FIG. 5 is a diagram illustrative of a computer network 80, which can be implemented in accordance with a preferred embodiment of the present invention. Computer network 80 is representative of the Internet, which can be described as a known computer network based on the client-server model discussed herein. Conceptually, the Internet includes a large network of servers 88 that are accessible by clients 92, typically users of personal computers, through some private Internet access provider 84 (e.g., such as Internet America) or an on-line service provider 86 (e.g., such as America On-Line, Prodigy, Compuserve, and the like). Each of the clients 92 may run a browser to access servers 88 via the access providers. Each server 88 operates a so-called "web site" that supports files in the form of documents and pages. A network path to servers 88 is identified by a Universal Resource Locator having a known syntax for defining a network collection.
FIG. 6 illustrates an example hypertext document 123 contained within a graphical user interface window 104, which can be utilized in accordance with a preferred embodiment of the present invention. Note that a graphical user interface is a type of display format that enables the user to choose commands, start programs, and see lists of files and other options by pointing to pictorial representations (i.e., icons) and lists of menu items on the screen (i.e., monitor screen). Choices can generally be activated with a keyboard or a mouse. Window 104 displays a portion of a viewable object (i.e., hypertext document 123) constructed from a mark-up language. One such mark-up language that can be utilized in accordance with the example presented in FIG. 6, is the Hypertext Mark-up Language (HTML). The size and position of elevator 120 within scroll bar 116 corresponds to the size and position of the current viewable page in relation to hypertext document 123. Hypertext document 123 can be accessed from a computer system contained within a computer network such as the Internet.
In the example of FIG. 6, because hypertext document 123 includes too many pages to view simultaneously, the user can position a mouse cursor over up-arrow section 106 or arrow section 108 of scroll bar 116 and click a pointing device (e.g., a mouse) to scroll the hypertext document 123 upward or downward, as appropriate. A vertical scroll bar 118 includes arrow sections 112 and arrow sections 110 for scrolling hypertext document 123 respectively in a left or right direction. Also, an optional arrow section 114 allows a user to scroll the document in the right direction. Those skilled in the art will of course appreciate that such directional conventions are well known in the art and are not necessary features of the present invention. Rather, such features represent specific types of graphical user interface components that can be utilized in accordance with a preferred embodiment of the present invention. The graphical user interface that contains window 104 and hypertext document 123 is a type of computer display format that enables a user to choose commands, start programs, and see lists of files and other options by pointing to pictorial representations (i.e., icons) and lists of menu items on the screen. Choices can generally be activated either with a keyboard or a pointing device such as mouse 28 depicted in FIG. 1.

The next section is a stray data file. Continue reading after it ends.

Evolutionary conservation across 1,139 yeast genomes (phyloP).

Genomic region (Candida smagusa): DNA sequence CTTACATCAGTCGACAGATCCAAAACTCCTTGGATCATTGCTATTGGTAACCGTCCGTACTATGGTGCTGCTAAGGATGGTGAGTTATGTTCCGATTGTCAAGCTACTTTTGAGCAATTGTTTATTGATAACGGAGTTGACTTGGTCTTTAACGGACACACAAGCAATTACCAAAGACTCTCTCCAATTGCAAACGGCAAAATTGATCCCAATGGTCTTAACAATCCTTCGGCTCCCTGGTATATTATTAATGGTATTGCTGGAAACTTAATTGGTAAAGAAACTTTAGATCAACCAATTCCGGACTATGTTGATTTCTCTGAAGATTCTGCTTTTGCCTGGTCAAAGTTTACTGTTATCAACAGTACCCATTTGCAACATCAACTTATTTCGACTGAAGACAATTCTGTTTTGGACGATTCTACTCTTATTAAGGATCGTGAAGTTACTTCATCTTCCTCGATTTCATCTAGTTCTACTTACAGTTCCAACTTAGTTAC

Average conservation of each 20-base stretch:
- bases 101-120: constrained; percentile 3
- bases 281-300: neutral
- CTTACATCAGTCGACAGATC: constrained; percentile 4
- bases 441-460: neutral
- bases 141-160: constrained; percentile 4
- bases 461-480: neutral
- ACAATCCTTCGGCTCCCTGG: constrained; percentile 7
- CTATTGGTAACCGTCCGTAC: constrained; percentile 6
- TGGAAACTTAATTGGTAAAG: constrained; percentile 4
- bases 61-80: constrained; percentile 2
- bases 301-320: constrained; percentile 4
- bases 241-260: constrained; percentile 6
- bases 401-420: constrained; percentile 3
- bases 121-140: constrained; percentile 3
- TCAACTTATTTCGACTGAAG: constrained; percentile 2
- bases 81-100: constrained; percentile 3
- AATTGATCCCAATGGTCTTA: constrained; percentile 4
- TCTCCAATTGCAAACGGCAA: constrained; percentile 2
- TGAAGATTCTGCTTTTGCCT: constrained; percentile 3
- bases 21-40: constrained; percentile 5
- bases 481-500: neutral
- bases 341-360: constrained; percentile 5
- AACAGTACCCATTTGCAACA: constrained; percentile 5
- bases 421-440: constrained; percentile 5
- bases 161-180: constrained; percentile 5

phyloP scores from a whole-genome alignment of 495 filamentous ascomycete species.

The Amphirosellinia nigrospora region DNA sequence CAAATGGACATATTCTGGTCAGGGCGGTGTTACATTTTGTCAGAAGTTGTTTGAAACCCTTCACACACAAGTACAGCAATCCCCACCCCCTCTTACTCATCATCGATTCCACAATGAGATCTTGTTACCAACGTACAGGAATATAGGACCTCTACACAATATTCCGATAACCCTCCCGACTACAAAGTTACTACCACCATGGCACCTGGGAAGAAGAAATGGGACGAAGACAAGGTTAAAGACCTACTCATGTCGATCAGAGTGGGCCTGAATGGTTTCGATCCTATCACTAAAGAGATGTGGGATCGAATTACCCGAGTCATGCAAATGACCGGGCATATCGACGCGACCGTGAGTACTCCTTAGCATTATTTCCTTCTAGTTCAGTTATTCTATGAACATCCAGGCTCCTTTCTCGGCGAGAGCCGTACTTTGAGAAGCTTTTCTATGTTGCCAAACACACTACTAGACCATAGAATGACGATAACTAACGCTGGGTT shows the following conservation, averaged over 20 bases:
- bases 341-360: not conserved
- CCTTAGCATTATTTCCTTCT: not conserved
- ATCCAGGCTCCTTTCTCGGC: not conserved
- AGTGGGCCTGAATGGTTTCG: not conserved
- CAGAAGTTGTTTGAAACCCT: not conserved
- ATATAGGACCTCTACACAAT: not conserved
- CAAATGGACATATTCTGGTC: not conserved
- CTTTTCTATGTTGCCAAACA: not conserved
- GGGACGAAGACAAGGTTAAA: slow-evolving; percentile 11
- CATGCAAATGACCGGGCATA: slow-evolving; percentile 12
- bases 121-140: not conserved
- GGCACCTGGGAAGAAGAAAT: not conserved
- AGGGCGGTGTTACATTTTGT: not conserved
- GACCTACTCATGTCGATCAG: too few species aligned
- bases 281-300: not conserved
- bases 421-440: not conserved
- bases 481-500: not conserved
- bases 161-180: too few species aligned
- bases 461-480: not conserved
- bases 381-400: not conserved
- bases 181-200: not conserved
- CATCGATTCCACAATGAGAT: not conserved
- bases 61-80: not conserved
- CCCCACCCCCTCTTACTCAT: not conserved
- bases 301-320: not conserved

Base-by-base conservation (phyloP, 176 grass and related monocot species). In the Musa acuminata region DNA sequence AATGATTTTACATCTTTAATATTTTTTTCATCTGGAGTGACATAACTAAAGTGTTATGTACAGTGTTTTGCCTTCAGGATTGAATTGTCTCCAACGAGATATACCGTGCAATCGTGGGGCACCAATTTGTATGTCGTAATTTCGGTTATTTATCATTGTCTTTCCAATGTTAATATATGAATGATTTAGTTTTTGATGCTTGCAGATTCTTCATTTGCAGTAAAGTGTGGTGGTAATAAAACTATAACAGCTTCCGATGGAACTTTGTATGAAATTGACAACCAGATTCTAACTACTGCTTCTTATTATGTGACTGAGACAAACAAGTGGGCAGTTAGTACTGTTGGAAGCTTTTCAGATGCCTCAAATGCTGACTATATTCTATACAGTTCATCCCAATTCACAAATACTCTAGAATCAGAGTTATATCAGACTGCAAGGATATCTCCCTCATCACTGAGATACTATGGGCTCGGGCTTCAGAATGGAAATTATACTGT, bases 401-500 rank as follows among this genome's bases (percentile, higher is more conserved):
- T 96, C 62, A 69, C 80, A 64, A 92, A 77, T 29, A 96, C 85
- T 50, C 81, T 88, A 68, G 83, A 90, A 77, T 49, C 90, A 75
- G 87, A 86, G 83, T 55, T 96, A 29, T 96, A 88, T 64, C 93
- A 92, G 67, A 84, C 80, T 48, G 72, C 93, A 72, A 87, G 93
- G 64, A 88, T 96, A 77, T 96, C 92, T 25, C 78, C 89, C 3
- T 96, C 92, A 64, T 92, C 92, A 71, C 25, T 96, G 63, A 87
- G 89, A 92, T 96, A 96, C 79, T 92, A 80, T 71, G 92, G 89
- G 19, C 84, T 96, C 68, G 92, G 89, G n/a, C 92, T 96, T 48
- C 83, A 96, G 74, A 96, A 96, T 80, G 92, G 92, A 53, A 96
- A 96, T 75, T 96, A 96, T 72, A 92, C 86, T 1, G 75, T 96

Hypertext document 123 contains specific string text 124 rendered on the screen by the graphical user interface to stand out from the surrounding text. String text 124 is rendered in a different format. In the example of FIG. 6, string text 124 is rendered as IBM. The different font format of string text 124 is an indication that the text is hyperlinked to "jump" to another hypertext document. When a user clicks on string text 124 with a mouse or other pointing device, the graphical user interface shifts the presently viewed hypertext document 123 to another hyper-linked document (i.e., to another web page or web site). Note that the term "hypertext document" as utilized herein simply refers to a web page or web site that may include hypertext links to other web pages or web sites. Highlighting of displayed hypertext links can also indicate that the highlighted text is hyper-linked to "jump" to another hypertext document. Highlighting then is one method for altering the appearance of displayed characters or text in order to call attention to them. For example, greater attention can be focused on particular characters or text by displaying such characters or text with a higher intensity than surrounding characters or text, or by utilizing reverse video (i.e., dark on light as opposed to light on dark, or vice versa).
FIG. 7 is a flow diagram 130 that shows steps that can be utilized to carry out the method and system, according to a preferred embodiment of the present invention. It can be appreciated by those skilled in the art that FIG. 7 presents a self-consistent sequence of steps leading to a desired result. The steps are those requiring physical manipulation of physical quantities. Usually, although not necessarily, these quantities take the form of electrical or magnetic signals capable of being stored, transferred, combined, compared, and otherwise manipulated. It has proven convenient at times by those skilled in the art, to refer to these signals as bits, values, elements, symbols, characters, terms, numbers, or the like. It should be borne in mind, however, that all of these and similar terms are to be associated with the appropriate physical quantities and are merely convenient labels applied to these quantities.